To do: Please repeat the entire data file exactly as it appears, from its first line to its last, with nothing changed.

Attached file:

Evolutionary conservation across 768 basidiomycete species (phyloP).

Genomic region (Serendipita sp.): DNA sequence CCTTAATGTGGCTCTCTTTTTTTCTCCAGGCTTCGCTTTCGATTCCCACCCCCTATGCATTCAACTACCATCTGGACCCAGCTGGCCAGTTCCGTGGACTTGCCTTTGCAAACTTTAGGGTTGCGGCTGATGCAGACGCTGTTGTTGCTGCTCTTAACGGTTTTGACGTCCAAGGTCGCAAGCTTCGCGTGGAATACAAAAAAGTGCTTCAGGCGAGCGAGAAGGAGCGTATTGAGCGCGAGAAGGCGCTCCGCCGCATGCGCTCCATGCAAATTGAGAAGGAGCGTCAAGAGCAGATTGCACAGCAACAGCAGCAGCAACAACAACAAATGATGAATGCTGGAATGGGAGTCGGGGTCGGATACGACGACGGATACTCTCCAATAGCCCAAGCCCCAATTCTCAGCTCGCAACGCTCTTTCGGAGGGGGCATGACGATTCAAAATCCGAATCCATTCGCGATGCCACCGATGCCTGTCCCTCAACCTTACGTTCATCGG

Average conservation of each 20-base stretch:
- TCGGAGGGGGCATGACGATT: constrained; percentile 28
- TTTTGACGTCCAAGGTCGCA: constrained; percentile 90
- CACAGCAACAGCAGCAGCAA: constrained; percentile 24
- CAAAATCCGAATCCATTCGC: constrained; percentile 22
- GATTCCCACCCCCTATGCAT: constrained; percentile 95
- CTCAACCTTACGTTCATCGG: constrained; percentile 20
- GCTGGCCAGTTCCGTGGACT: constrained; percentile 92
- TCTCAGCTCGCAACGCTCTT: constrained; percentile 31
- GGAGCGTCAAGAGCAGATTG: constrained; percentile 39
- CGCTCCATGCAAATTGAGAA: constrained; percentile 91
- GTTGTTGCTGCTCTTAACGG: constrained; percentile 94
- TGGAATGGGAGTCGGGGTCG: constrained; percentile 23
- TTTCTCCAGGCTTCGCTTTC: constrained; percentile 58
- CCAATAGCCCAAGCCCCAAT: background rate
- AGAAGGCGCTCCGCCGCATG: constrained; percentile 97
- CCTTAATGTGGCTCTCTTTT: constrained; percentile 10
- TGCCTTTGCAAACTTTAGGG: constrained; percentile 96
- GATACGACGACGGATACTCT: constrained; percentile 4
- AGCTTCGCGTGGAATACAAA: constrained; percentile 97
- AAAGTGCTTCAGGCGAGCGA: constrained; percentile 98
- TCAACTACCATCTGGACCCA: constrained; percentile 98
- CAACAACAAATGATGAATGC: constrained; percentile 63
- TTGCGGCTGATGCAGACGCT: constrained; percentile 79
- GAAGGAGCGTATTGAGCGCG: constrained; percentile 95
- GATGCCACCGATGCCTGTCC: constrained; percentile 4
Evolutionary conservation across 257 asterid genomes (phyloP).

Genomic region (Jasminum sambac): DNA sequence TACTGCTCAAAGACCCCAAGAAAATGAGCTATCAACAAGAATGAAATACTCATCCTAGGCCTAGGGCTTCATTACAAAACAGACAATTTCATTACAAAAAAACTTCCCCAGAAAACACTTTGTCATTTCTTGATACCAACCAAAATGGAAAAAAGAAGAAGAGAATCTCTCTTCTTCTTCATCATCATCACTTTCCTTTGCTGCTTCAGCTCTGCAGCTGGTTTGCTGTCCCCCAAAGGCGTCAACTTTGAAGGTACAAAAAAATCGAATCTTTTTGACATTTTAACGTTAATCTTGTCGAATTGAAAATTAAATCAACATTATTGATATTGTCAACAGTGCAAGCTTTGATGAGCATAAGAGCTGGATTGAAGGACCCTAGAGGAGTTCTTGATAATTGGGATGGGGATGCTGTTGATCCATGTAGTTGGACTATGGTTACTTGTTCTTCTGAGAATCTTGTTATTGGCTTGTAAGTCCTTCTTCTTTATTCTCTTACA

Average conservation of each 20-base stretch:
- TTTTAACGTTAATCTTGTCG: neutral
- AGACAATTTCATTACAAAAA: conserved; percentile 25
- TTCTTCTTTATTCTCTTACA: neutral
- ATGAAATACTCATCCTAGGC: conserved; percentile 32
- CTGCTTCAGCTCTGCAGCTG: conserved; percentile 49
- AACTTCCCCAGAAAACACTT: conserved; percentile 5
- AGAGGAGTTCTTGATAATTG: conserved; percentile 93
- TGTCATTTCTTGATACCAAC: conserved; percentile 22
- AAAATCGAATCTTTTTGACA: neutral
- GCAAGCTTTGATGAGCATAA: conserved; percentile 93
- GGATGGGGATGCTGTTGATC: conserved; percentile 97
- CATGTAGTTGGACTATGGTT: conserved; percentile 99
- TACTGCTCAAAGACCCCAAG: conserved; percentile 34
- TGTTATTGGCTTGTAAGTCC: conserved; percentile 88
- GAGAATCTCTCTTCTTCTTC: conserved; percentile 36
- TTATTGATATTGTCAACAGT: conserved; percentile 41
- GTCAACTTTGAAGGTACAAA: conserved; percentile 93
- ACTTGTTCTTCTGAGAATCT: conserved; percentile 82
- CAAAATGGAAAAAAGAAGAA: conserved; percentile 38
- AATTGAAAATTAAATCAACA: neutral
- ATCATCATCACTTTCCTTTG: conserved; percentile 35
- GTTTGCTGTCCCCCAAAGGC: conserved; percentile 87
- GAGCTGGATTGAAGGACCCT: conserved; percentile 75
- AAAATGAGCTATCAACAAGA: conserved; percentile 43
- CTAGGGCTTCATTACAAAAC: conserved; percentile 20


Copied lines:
Evolutionary conservation across 768 basidiomycete species (phyloP).

Genomic region (Serendipita sp.): DNA sequence CCTTAATGTGGCTCTCTTTTTTTCTCCAGGCTTCGCTTTCGATTCCCACCCCCTATGCATTCAACTACCATCTGGACCCAGCTGGCCAGTTCCGTGGACTTGCCTTTGCAAACTTTAGGGTTGCGGCTGATGCAGACGCTGTTGTTGCTGCTCTTAACGGTTTTGACGTCCAAGGTCGCAAGCTTCGCGTGGAATACAAAAAAGTGCTTCAGGCGAGCGAGAAGGAGCGTATTGAGCGCGAGAAGGCGCTCCGCCGCATGCGCTCCATGCAAATTGAGAAGGAGCGTCAAGAGCAGATTGCACAGCAACAGCAGCAGCAACAACAACAAATGATGAATGCTGGAATGGGAGTCGGGGTCGGATACGACGACGGATACTCTCCAATAGCCCAAGCCCCAATTCTCAGCTCGCAACGCTCTTTCGGAGGGGGCATGACGATTCAAAATCCGAATCCATTCGCGATGCCACCGATGCCTGTCCCTCAACCTTACGTTCATCGG

Average conservation of each 20-base stretch:
- TCGGAGGGGGCATGACGATT: constrained; percentile 28
- TTTTGACGTCCAAGGTCGCA: constrained; percentile 90
- CACAGCAACAGCAGCAGCAA: constrained; percentile 24
- CAAAATCCGAATCCATTCGC: constrained; percentile 22
- GATTCCCACCCCCTATGCAT: constrained; percentile 95
- CTCAACCTTACGTTCATCGG: constrained; percentile 20
- GCTGGCCAGTTCCGTGGACT: constrained; percentile 92
- TCTCAGCTCGCAACGCTCTT: constrained; percentile 31
- GGAGCGTCAAGAGCAGATTG: constrained; percentile 39
- CGCTCCATGCAAATTGAGAA: constrained; percentile 91
- GTTGTTGCTGCTCTTAACGG: constrained; percentile 94
- TGGAATGGGAGTCGGGGTCG: constrained; percentile 23
- TTTCTCCAGGCTTCGCTTTC: constrained; percentile 58
- CCAATAGCCCAAGCCCCAAT: background rate
- AGAAGGCGCTCCGCCGCATG: constrained; percentile 97
- CCTTAATGTGGCTCTCTTTT: constrained; percentile 10
- TGCCTTTGCAAACTTTAGGG: constrained; percentile 96
- GATACGACGACGGATACTCT: constrained; percentile 4
- AGCTTCGCGTGGAATACAAA: constrained; percentile 97
- AAAGTGCTTCAGGCGAGCGA: constrained; percentile 98
- TCAACTACCATCTGGACCCA: constrained; percentile 98
- CAACAACAAATGATGAATGC: constrained; percentile 63
- TTGCGGCTGATGCAGACGCT: constrained; percentile 79
- GAAGGAGCGTATTGAGCGCG: constrained; percentile 95
- GATGCCACCGATGCCTGTCC: constrained; percentile 4
Evolutionary conservation across 257 asterid genomes (phyloP).

Genomic region (Jasminum sambac): DNA sequence TACTGCTCAAAGACCCCAAGAAAATGAGCTATCAACAAGAATGAAATACTCATCCTAGGCCTAGGGCTTCATTACAAAACAGACAATTTCATTACAAAAAAACTTCCCCAGAAAACACTTTGTCATTTCTTGATACCAACCAAAATGGAAAAAAGAAGAAGAGAATCTCTCTTCTTCTTCATCATCATCACTTTCCTTTGCTGCTTCAGCTCTGCAGCTGGTTTGCTGTCCCCCAAAGGCGTCAACTTTGAAGGTACAAAAAAATCGAATCTTTTTGACATTTTAACGTTAATCTTGTCGAATTGAAAATTAAATCAACATTATTGATATTGTCAACAGTGCAAGCTTTGATGAGCATAAGAGCTGGATTGAAGGACCCTAGAGGAGTTCTTGATAATTGGGATGGGGATGCTGTTGATCCATGTAGTTGGACTATGGTTACTTGTTCTTCTGAGAATCTTGTTATTGGCTTGTAAGTCCTTCTTCTTTATTCTCTTACA

Average conservation of each 20-base stretch:
- TTTTAACGTTAATCTTGTCG: neutral
- AGACAATTTCATTACAAAAA: conserved; percentile 25
- TTCTTCTTTATTCTCTTACA: neutral
- ATGAAATACTCATCCTAGGC: conserved; percentile 32
- CTGCTTCAGCTCTGCAGCTG: conserved; percentile 49
- AACTTCCCCAGAAAACACTT: conserved; percentile 5
- AGAGGAGTTCTTGATAATTG: conserved; percentile 93
- TGTCATTTCTTGATACCAAC: conserved; percentile 22
- AAAATCGAATCTTTTTGACA: neutral
- GCAAGCTTTGATGAGCATAA: conserved; percentile 93
- GGATGGGGATGCTGTTGATC: conserved; percentile 97
- CATGTAGTTGGACTATGGTT: conserved; percentile 99
- TACTGCTCAAAGACCCCAAG: conserved; percentile 34
- TGTTATTGGCTTGTAAGTCC: conserved; percentile 88
- GAGAATCTCTCTTCTTCTTC: conserved; percentile 36
- TTATTGATATTGTCAACAGT: conserved; percentile 41
- GTCAACTTTGAAGGTACAAA: conserved; percentile 93
- ACTTGTTCTTCTGAGAATCT: conserved; percentile 82
- CAAAATGGAAAAAAGAAGAA: conserved; percentile 38
- AATTGAAAATTAAATCAACA: neutral
- ATCATCATCACTTTCCTTTG: conserved; percentile 35
- GTTTGCTGTCCCCCAAAGGC: conserved; percentile 87
- GAGCTGGATTGAAGGACCCT: conserved; percentile 75
- AAAATGAGCTATCAACAAGA: conserved; percentile 43
- CTAGGGCTTCATTACAAAAC: conserved; percentile 20